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Keyboard Input System Based on Vocabulary Database with Reduced Key Set

IP.com Disclosure Number: IPCOM000118576D
Original Publication Date: 1997-Mar-01
Included in the Prior Art Database: 2005-Apr-01
Document File: 2 page(s) / 42K

Publishing Venue

IBM

Related People

Taniguchi, M: AUTHOR

Abstract

Disclosed is a system for text entry for portable systems. This article describes a keyboard system whose layout is basically deduced from the QWERTY keyboard layout with each finger assigned to a set of characters. The system uses a vocabulary database to eliminate the ambiguity of a user's typing. Fig. 1 shows an example of the keyboard layout of this system. The method of inputting with this keyboard is based on a method of touch-typing. For example, to input a word "type", a user types the "F" key (4), "J" key (5), ";" key (8), "D" key (3). The ambiguity of the input is reduced by using a vocabulary database. The system selects a couple of candidate words and displays a most appropriate word. If the displayed word is not intended by the user, then a user can type "space" key (9) to obtain the next candidate word.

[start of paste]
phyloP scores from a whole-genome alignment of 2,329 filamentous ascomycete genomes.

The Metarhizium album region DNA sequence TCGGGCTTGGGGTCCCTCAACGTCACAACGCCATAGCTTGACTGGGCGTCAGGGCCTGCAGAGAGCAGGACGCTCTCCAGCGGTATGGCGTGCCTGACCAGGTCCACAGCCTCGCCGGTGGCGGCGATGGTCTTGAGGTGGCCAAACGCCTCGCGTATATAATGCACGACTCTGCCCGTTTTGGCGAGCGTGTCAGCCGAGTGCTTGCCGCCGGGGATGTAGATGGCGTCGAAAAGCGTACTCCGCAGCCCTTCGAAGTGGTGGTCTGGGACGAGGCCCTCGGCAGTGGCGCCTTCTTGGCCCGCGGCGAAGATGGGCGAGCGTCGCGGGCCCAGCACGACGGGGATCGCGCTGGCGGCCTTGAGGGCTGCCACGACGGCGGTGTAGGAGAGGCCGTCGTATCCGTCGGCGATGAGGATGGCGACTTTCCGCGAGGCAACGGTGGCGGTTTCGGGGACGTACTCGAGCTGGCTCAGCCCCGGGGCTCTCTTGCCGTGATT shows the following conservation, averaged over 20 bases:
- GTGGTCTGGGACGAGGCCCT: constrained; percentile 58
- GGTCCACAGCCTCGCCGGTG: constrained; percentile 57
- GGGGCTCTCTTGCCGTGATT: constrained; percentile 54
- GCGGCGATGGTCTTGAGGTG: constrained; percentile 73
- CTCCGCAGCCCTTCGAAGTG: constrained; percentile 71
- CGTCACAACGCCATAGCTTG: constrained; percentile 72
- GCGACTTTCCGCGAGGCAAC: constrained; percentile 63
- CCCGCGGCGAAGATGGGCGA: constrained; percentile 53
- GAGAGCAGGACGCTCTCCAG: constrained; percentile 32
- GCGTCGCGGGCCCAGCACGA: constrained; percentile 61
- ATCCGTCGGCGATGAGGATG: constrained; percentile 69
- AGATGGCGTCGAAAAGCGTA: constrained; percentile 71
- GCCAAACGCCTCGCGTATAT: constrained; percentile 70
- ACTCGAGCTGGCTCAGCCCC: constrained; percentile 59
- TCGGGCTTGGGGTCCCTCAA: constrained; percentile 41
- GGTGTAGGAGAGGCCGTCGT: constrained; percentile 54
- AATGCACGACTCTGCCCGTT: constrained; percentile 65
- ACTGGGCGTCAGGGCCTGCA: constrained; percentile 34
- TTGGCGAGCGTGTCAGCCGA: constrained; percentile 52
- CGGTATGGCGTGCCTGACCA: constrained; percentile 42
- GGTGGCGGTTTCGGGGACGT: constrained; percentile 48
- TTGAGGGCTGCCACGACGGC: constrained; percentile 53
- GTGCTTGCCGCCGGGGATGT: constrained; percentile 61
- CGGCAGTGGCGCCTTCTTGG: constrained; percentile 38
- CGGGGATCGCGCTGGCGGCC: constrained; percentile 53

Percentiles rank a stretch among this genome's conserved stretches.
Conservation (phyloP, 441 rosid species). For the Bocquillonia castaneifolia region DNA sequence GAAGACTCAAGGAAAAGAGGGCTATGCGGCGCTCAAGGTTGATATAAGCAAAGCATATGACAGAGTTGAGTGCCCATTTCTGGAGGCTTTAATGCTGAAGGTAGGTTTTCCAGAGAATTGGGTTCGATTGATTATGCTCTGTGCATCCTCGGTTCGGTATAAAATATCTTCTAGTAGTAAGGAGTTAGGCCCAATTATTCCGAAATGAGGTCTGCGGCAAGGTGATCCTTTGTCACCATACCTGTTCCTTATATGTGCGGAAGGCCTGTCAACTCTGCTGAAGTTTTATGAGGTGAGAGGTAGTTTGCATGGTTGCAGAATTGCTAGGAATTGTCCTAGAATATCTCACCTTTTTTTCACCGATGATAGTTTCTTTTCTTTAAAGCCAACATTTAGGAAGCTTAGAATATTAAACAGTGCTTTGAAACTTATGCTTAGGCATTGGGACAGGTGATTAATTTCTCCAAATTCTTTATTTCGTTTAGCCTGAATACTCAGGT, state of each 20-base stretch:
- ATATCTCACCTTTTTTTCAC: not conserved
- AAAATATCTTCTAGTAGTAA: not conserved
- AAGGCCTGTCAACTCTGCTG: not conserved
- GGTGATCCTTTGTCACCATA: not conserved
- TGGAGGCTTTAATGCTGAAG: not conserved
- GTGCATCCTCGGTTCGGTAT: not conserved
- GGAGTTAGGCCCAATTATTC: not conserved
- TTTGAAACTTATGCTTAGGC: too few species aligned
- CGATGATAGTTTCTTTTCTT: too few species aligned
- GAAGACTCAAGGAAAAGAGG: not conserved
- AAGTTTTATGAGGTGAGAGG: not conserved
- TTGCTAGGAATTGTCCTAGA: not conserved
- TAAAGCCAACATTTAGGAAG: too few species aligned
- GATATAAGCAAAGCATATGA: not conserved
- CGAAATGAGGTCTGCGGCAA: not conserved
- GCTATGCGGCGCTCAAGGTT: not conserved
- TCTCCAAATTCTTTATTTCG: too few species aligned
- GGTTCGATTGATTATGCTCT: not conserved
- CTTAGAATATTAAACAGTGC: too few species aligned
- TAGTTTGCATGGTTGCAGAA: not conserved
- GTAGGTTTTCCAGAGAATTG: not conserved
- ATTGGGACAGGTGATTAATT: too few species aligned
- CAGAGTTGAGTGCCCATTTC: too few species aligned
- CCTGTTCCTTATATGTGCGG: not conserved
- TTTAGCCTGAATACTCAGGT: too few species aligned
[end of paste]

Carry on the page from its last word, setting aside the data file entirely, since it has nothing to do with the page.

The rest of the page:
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Keyboard Input System Based on Vocabulary Database with Reduced Key
Set

      Disclosed is a system for text entry for portable systems.
This article describes a keyboard system whose layout is basically
deduced from the QWERTY keyboard layout with each finger assigned to
a set of characters.  The system uses a vocabulary database to
eliminate the ambiguity of a user's typing.  Fig. 1 shows an example
of the keyboard layout of this system.  The method of inputting with
this keyboard is based on a method of touch-typing.  For example, to
input a word "type", a user types the "F" key (4), "J" key (5), ";"
key (8), "D" key (3).  The ambiguity of the input is reduced by using
a vocabulary database.  The system selects a couple of candidate
words and displays a most appropriate word.  If the displayed word is
not intended by the user, then a user can type "space" key (9) to
obtain the next candidate word.

      Fig. 2 shows the relationship between the user type and
transformation of functions which is applied for the example keyboard
layout.  In addition to the keys for inputting alphabetic characters
(10), the "delete" key for deleting a character (11), the "space" key
for separating words (12), and moving to the next/previous word
candidate (13).  The layout of the keyboard shown in Fig. 1 is
modified, depending  on languages and purposes.